A new member of the York County Sheriff's Office sports a black coat, knows German and isn't even 2 years old.
The German shepherd, Dargo, was formally introduced Wednesday morning in front of a crowd at the county's judicial center.
With his tongue hanging out, Dargo yawned and lay down, unfazed by all the attention. In his well-mannered way, he lounged on the floor with heavy eyes and rested his head on a tan paw.
Even though he hasn't yet mastered house training, he does have is a very particular set of skills he will hone in the next couple of months.
After his completion of service training on July 1, Capt. Dargo will be responsible for the safety of seven buildings and be able to detect bombs and other dangerous items, Sheriff Richard Keuerleber said.
The sheriff's office welcomed Dargo with an official proclamation and service badge.
Hometown pride: The office took 75-pound Dargo home on Friday, and he is already warming up to and following around his handler, Lt. David Godfrey. Imported from the Czech Republic, the worldly pup has traveled the world and communicates with his handler in German.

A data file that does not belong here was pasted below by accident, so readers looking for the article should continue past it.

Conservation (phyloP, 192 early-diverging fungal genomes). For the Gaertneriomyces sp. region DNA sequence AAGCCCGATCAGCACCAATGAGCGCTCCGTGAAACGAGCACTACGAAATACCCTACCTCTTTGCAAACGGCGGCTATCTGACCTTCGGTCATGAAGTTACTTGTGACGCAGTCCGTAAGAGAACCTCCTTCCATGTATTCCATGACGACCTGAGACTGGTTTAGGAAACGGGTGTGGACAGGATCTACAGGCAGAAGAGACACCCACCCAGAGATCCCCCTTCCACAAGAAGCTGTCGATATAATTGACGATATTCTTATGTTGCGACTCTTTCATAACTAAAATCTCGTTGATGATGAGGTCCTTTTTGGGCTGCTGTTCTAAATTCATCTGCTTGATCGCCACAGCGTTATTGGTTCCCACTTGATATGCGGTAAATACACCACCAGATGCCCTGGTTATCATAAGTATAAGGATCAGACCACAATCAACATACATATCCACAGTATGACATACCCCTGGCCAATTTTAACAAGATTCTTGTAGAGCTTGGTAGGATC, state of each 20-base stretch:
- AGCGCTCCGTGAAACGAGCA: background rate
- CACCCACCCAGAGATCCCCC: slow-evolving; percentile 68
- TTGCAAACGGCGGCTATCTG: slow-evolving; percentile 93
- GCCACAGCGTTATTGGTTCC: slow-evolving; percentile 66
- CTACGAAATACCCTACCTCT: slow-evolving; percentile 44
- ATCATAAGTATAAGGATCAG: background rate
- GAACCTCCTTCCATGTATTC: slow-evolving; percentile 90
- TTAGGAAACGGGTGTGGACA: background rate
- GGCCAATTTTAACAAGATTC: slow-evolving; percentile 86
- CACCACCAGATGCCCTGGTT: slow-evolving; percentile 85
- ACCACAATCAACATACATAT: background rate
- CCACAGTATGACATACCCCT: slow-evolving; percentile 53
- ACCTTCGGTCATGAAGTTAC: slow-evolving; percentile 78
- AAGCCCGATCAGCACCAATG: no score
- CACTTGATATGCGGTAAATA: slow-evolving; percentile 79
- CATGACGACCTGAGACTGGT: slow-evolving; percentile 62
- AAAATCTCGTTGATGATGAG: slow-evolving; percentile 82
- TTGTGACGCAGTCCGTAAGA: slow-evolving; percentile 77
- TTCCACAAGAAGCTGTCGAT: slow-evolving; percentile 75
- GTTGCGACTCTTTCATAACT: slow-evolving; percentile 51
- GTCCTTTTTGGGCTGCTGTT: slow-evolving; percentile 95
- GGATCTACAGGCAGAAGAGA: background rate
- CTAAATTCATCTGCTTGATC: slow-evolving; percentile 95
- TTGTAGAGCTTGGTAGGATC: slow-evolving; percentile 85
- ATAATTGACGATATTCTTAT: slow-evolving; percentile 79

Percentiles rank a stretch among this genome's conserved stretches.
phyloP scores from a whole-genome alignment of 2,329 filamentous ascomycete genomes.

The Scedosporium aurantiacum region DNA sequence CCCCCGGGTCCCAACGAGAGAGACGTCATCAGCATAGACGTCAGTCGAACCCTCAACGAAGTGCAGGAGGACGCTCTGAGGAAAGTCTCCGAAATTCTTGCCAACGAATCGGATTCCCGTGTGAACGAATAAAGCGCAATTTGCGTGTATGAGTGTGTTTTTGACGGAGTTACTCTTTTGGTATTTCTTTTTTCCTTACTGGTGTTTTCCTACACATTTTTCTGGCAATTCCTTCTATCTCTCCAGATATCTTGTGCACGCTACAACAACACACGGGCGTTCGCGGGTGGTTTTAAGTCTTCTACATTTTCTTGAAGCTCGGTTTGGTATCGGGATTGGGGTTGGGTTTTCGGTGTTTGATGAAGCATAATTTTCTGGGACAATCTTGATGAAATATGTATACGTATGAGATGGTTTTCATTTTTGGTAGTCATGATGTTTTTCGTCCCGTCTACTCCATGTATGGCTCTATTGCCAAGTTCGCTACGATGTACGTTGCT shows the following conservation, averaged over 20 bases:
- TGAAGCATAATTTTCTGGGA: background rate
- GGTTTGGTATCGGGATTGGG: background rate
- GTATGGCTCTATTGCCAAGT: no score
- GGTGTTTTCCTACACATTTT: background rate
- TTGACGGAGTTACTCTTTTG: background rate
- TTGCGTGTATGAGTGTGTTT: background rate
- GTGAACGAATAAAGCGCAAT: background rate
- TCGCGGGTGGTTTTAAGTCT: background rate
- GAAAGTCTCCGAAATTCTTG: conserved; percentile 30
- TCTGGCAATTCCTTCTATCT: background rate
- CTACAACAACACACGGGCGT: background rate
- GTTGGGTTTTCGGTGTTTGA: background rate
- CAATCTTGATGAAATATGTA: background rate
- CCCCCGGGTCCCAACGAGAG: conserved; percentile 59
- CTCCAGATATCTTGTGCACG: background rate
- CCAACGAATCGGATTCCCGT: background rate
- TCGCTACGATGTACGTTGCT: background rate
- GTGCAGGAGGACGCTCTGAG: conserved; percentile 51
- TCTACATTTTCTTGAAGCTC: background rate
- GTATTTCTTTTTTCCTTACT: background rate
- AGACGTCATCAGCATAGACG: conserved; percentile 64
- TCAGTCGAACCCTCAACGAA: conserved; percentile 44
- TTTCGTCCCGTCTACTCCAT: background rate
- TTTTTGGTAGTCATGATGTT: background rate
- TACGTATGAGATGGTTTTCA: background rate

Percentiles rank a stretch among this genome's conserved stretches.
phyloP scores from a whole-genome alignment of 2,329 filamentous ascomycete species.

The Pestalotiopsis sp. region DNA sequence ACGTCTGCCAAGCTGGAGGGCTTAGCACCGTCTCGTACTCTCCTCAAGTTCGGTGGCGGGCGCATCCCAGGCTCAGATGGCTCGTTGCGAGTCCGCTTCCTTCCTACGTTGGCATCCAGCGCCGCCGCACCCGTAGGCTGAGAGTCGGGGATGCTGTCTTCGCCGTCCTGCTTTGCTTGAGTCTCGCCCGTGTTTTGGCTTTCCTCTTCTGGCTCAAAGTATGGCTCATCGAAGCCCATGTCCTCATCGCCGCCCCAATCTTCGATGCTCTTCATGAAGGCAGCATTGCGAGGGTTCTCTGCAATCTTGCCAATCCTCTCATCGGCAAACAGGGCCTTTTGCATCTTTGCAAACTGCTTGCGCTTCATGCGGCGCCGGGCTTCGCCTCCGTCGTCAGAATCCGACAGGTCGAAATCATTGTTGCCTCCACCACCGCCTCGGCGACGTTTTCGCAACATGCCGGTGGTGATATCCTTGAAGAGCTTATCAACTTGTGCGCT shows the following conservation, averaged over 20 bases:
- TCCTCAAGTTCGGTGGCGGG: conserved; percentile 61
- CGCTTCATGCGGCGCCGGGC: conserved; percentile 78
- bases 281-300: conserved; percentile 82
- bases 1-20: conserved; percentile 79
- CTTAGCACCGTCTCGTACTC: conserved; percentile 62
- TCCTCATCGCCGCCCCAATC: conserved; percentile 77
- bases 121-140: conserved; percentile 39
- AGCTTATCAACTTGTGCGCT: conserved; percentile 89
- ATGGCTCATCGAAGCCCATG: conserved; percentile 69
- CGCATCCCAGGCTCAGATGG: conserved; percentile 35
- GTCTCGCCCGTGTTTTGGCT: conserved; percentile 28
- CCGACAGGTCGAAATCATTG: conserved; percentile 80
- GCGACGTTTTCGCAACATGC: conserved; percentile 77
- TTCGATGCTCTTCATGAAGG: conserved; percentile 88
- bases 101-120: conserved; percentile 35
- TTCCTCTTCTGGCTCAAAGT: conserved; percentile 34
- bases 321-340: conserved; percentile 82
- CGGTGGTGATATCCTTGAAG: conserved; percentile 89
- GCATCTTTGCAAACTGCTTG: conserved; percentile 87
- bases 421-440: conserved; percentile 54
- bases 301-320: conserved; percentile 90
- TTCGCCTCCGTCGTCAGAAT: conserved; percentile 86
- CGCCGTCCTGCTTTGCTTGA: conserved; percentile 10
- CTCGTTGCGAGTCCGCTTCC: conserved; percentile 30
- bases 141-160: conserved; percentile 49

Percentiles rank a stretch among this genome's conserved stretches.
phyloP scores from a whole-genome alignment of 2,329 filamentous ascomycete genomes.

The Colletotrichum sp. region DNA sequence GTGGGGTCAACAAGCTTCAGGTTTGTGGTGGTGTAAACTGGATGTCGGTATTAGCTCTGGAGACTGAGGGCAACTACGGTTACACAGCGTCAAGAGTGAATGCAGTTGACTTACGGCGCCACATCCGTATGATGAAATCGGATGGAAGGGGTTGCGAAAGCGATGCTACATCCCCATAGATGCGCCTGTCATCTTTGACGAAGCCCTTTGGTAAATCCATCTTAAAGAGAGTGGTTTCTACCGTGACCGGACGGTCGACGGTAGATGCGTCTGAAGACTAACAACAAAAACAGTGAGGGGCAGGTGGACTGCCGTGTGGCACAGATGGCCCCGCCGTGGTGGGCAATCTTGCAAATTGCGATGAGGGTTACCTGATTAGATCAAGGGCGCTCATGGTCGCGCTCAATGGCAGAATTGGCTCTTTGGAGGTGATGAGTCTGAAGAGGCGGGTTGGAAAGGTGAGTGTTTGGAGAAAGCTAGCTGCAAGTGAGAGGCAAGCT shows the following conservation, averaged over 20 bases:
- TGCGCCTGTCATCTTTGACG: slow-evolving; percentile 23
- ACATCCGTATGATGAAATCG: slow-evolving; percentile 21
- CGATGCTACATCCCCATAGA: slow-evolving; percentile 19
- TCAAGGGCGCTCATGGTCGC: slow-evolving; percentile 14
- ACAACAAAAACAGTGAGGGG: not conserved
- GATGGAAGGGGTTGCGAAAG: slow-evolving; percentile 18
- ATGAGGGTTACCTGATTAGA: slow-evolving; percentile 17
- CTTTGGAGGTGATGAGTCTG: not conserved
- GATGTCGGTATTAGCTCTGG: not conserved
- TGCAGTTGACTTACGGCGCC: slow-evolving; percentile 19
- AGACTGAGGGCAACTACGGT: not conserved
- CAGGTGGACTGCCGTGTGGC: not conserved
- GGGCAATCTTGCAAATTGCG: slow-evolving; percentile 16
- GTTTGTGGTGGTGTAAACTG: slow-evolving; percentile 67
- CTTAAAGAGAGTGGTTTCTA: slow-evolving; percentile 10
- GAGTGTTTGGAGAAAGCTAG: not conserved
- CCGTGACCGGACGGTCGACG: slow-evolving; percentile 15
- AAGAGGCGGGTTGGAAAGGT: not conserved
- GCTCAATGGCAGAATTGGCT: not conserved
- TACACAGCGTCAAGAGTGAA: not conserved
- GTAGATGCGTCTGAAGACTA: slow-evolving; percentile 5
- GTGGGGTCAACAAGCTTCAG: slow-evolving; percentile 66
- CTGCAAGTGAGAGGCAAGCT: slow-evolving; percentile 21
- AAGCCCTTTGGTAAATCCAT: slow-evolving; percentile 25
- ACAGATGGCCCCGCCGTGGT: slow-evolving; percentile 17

"Platz," Godfrey instructed, instructing Dargo to stay down.
"He's a great dog," he said. "Great demeanor and willing to learn."
With a $6,500 price tag plus the cost of training in Ohio, the investment was made possible because of Think Loud Development, a company owned by hometown band Live.
When the company asked the sheriff what the biggest hurdle for the office was, he replied that the county could use a bomb-sniffing dog.
Think Loud's response: "Done," said Bill Hynes, CEO and founder of the development company.
That was about two months before the April 15 bombings in Boston, he said.
"It can happen anywhere," Hynes said. "We just want our employees and other citizens to be safe."
Three members of Live were there to introduce Dargo, and lead guitarist Chad Taylor said he wants to be his playmate.
"I want to go out and play fetch with him," he said. "But something tells me that's beneath his skill set."
Partners: Lou, a 5-year-old veteran of the force, looked on with bloodshot eyes. As the room erupted in applause, the bloodhound howled, stunning the people in attendance. The deep cry was benign, although it appeared Lou wanted some attention too.
But it was simply his way of welcoming his new partner, said Sgt. Samuel Shipley, Lou's handler. Lou uses his sense of smell to search for missing people, he said.
The two dogs are still getting used to each other, but they'll be working and playing together regularly. Shipley said Lou is a hotshot with the York County Missing Child Task Force and might take a while to share the spotlight with the rookie.
"Lou's been top dog," Shipley said.
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